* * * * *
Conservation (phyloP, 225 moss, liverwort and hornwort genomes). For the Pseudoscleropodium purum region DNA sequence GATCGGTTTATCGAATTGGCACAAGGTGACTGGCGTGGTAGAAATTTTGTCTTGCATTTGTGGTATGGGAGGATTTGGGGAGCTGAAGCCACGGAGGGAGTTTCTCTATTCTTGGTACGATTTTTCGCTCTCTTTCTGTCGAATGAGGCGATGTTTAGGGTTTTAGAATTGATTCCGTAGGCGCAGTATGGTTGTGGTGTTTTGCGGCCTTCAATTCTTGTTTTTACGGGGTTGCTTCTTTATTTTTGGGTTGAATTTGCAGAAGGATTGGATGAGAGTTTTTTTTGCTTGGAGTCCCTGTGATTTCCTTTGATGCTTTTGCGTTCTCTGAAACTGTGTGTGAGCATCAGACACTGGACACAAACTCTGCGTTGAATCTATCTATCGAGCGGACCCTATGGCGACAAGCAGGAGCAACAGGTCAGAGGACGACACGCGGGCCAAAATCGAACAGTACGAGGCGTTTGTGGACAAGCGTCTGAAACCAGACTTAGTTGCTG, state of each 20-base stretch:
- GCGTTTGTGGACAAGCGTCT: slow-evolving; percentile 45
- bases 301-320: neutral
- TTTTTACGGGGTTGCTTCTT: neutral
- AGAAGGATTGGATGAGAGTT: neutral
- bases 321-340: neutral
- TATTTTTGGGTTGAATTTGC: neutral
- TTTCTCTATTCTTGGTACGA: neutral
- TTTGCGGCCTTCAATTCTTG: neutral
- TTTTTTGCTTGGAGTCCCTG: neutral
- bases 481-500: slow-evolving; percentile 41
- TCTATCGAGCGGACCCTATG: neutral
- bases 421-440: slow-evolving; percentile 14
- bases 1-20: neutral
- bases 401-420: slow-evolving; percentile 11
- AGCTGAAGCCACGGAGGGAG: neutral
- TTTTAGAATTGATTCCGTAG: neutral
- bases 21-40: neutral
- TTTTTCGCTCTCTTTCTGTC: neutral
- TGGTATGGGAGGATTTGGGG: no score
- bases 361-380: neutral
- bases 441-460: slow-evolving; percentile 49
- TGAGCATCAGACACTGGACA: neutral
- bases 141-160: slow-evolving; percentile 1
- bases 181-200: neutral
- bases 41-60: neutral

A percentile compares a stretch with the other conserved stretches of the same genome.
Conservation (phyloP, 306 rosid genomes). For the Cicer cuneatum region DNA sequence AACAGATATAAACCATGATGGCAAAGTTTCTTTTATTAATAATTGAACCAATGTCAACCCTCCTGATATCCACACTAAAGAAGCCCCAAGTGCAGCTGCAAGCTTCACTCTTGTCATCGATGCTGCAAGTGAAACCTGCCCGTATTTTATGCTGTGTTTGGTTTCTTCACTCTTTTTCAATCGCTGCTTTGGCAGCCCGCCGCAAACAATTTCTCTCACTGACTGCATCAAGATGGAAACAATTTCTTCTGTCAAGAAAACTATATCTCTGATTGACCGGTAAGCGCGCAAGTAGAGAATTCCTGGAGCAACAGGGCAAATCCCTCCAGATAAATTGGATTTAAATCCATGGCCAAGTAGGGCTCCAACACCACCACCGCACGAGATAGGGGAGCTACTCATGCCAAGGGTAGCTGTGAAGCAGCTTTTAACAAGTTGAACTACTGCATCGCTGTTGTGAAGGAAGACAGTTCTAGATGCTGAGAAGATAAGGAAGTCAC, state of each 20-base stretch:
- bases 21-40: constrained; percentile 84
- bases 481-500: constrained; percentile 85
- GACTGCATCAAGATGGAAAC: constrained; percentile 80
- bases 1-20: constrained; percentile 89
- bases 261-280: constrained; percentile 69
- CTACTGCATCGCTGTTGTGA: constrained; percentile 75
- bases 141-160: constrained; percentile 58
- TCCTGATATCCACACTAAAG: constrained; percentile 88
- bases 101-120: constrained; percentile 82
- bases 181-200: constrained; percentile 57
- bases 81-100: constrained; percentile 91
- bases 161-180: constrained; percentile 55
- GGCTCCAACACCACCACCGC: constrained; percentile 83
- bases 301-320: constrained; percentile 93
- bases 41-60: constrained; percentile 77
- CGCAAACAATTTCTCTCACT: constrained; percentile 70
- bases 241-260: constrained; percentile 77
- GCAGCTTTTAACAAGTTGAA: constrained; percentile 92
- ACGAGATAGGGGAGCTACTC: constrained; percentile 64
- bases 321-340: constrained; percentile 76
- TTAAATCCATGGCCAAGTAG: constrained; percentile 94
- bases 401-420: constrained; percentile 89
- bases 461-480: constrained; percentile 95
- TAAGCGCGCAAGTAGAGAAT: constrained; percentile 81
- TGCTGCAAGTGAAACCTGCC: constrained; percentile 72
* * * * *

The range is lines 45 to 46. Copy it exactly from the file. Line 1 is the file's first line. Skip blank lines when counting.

- bases 241-260: constrained; percentile 77
- GCAGCTTTTAACAAGTTGAA: constrained; percentile 92